Starmarket – Four Hours Light

Starmarket
Four Hours Light

Starmarket pleasantly surprised me with this, the newest full-length album from this Swedish band. While Calendar, their last album, wasn’t bad, it just didn’t stand out from the host of other rock albums. It showed promise, hinting at emo melodicism and indie rock structure, but there was somewhat of a lack of hooks and originality. Four Hours Light shows that the band is still improving, even with several albums under their belts.

This band plays music that’s certainly accessible to the American audience. With a light and lofty sound on this album, the band combines some poppy hooks, some well played melodic guitars, and vocals that are both deep and emotional. These songs deal with love and loss, friendship and hatred, covering the emo gambit without getting too trite. Mostly, though, they’re just some finely crafted rock songs that make you sing along and nod your head.

“Into Your Arms” kicks things off with some jangly picked guitar and some jingling tambourine, layering on subtle melodic guitars and bass lines to create a more atmospheric rocker with a chorus that is definitely catchy and sing-along. There’s even a nice interlude of warbling, 60’s-ish guitars. “Black Sea” gets almost silent at times, singer Frederik Brandstrom’s vocals stretching to convey the feeling behind the song. “Count with Fractions” is more up-tempo, with post-hardcore energy and driving guitars. But it’s on songs like “When the Light in My Heart is Out” that the band’s new sound shines. It’s slower, with accordion (perhaps), piano and soft drums, a more heartfelt and yet unbearably pleasant song. “Baby’s Coming Back” plays with synthesized drums and a very poppy sound yet turning more driving and powerful for the chorus. Brandstrom’s accent is only audible on a few tracks, like the synthesizer laden slower “Midnight Caller,” but it just adds another element and doesn’t detract at all from the song. “Coming From the Cold” has some very pretty, Mineral-esque guitar with a strong rhythm. That guitar shines on “A Million Words,” making for another special song, with multiple layers of guitar, each clear and crisp. And “Drive By” is near perfect, with a stellar driving guitar riff and excellent vocals. And the album finishes with “Tonight,” a piano ballad, with Brandstrom almost crooning this emotional song.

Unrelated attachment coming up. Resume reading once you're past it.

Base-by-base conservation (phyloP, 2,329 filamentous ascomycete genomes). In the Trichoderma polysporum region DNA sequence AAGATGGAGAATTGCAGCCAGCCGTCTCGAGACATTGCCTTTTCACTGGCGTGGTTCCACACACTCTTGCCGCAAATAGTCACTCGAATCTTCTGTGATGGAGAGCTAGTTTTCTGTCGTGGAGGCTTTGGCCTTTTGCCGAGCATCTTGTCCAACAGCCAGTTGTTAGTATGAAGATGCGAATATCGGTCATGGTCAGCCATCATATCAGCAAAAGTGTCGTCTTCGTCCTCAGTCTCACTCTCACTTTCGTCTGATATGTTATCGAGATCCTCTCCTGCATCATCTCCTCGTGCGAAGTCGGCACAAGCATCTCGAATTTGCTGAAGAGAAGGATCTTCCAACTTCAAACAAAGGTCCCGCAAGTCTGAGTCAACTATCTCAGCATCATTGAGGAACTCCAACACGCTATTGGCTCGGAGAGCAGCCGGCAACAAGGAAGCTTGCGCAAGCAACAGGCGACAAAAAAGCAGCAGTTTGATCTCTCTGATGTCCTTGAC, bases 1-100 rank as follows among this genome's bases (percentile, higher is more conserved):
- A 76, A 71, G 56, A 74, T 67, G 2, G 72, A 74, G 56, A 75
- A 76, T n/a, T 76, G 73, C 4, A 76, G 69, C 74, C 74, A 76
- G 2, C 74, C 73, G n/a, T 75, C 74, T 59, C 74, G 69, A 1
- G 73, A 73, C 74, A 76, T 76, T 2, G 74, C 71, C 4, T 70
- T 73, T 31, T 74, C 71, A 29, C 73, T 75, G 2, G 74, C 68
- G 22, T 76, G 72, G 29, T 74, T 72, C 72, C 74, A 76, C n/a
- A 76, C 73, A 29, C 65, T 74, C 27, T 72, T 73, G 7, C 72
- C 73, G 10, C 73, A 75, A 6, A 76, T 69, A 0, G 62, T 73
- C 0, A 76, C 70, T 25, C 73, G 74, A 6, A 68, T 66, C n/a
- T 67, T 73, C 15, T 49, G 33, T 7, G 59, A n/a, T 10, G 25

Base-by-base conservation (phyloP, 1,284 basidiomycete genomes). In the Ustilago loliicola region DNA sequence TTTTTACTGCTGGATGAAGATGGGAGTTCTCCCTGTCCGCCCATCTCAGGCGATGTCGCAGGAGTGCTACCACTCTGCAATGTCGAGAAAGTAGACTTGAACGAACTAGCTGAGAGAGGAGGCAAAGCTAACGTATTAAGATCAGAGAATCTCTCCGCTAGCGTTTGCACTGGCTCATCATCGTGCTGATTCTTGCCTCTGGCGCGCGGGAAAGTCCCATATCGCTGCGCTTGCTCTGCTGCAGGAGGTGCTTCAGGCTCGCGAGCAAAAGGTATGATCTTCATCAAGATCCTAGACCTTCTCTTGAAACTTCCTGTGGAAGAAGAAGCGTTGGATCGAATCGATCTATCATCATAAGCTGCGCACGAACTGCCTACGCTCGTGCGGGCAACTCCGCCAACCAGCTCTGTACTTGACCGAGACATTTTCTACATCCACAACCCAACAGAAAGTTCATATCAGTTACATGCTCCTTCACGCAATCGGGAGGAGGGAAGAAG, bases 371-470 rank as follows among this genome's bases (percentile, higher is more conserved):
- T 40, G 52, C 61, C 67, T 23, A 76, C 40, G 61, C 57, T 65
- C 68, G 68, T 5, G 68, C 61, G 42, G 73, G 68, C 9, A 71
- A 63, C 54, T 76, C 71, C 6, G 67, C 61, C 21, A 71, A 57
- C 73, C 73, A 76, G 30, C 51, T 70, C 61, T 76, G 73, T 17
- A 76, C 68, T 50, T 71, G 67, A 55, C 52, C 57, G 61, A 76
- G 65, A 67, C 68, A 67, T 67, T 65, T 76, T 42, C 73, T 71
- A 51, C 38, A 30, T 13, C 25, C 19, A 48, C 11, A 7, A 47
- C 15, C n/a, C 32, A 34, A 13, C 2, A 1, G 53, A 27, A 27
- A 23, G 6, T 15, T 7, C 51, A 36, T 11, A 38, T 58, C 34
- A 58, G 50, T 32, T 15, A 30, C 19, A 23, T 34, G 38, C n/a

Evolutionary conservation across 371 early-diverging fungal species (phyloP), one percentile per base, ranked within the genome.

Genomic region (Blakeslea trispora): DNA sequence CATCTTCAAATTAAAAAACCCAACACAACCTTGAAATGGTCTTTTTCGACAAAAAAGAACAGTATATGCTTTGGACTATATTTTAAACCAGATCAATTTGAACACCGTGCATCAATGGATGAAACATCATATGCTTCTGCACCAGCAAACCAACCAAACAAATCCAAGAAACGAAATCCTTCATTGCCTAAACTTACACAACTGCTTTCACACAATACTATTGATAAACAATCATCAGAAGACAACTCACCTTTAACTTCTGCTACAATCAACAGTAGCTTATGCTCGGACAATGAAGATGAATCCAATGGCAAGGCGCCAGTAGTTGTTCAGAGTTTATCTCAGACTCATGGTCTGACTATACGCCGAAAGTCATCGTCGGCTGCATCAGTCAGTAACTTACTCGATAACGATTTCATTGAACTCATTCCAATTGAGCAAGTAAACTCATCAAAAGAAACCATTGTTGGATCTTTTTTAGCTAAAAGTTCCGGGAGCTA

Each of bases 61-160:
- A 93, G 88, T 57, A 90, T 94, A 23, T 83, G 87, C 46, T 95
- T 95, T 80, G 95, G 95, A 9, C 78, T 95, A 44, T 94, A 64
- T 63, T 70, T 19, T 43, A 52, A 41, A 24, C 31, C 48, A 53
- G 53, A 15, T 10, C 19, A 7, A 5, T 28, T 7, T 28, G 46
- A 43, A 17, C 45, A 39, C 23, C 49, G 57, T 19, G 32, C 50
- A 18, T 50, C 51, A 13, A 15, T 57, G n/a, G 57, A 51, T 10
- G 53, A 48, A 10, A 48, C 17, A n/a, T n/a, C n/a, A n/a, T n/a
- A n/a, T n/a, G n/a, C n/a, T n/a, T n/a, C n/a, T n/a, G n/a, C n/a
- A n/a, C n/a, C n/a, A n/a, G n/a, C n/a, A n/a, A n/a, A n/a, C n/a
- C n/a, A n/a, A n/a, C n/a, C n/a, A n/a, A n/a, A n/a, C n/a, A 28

Starmarket is one of those rare foreign bands that have the American sound down pat. This album is so much better than their last album, pulling hook after hook with some crisp, layered melodic guitar and strong vocals that sound as if they’ve gotten considerably more confident. This album flirts with a mainstream rock sound but doesn’t throw its hat into that ring entirely, instead just using the rock structure to combine emo energy and melodicism and pop hooks into something that’s both catchy and powerful. An excellent surprise from this band.